Piecing together the evidence, the fungus appears to have first emerged in the late 1970s, with reports coming from the western United States and Mexico. From there, it appeared to travel south, arriving at the north end of Costa Rica in 1987 and steadily working south until crossing into Panama about 1993. The fungus continues to rampage through that country and has hit the Andes Mountains of South America.
Lips' next expedition will take her near the southern tip of Panama, near the ecological outpost called Cana, in Serranía de Pirre area, where they will look for an environment yet untouched by the fungus.
But she knows it is coming.
"If you look at the maps on this, you can see this fungus is moving at a very regular pace every few years," she said.
One of the researchers' goals is "time travel." That is, they want to re-examine some ecosystems where the fungus first appeared some 20 years ago to see how it is functioning. In theory, they can apply that scenario to the widening swath of infected areas to predict the cumulative effect of the population declines on the food web and ecosystems in the future.
It isn't just about the dizzying variety of colorful, musical frogs in these areas. The upshot of their decline could have serious implications for humans, as well.
For instance, disease-bearing mosquitoes, biting flies and other insects are natural prey for frogs and their offspring. Fewer frogs could mean more such insects. Also, tadpoles eat algae, meaning a decline in their numbers could affect water quality and fish populations.
Lips and her fellow scientists don't know such effects for sure, but they hope to learn more by compiling more and more data, creating a virtual model of how an ecosystem reacts under such stresses.
Science leaps ahead – Zoologist Karen R. Lips, left, holds a frog specimen known informally as "the smoky jungle" frog as some of her students look on. Lips, associate professor of zoology in the College of Science at Southern Illinois University Carbondale, and a leading researcher on severe frog population declines in the high jungles of Central America, recently received almost $265,000 from the National Science Foundation to continue her work. With Lips are, left to right, Sarah Becker, a graduate student from Deerfield and the daughter of Jeanne and Joe Becker; Brooke Talley, a doctoral student from Evansville, Ind., and the daughter of Terry and Debi Talley; and Tony Frazier, a senior undergraduate majoring in zoology from Cincinnati, and the son of John and Debbi Frazier.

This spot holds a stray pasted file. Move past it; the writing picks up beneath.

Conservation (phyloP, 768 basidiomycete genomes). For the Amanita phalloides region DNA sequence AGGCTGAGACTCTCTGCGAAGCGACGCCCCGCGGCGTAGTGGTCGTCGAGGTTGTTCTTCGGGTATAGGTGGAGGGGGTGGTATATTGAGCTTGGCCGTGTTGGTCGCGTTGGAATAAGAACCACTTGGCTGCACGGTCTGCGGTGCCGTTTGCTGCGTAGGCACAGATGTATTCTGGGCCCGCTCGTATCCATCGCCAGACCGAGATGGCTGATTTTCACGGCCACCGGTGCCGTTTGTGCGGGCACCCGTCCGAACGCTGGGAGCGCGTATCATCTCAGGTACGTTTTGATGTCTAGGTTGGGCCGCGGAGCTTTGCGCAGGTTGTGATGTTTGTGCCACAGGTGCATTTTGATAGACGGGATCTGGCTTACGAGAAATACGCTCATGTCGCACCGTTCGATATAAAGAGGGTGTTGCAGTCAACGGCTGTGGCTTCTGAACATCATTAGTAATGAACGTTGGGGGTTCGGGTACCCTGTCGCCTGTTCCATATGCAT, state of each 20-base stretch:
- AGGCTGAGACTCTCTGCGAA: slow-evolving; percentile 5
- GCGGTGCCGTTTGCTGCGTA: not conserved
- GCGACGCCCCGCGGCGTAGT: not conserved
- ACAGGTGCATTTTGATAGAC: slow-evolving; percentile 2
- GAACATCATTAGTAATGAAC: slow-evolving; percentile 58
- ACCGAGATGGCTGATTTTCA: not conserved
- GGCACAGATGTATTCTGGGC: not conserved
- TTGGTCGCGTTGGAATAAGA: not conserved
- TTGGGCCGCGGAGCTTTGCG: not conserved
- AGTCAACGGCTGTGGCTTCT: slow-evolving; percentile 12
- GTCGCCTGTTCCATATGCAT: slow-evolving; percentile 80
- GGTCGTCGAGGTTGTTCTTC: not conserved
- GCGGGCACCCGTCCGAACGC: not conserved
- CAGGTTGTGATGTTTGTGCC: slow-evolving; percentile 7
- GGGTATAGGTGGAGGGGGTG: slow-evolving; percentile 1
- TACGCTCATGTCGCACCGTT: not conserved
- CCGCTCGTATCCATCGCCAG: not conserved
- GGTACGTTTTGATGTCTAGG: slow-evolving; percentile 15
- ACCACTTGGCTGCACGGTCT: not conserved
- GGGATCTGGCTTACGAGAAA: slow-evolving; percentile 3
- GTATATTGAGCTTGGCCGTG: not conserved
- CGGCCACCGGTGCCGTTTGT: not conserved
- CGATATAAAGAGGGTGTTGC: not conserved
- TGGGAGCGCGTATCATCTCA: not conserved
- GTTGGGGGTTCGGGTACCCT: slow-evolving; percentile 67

Photo by Russell Bailey, University Communications
It's not easy – Brooke Talley, a doctoral student from Evansville, Ind., displays a common tree frog that lives in a laboratory at Southern Illinois University Carbondale. Talley, the daughter of Terry and Debi Talley, is a student working with Karen R. Lips, associate professor of zoology in the College of Science at SIUC. Lips, a leading researcher on severe frog population declines in the high jungles of Central America, recently received almost $265,000 from the National Science Foundation to continue her work.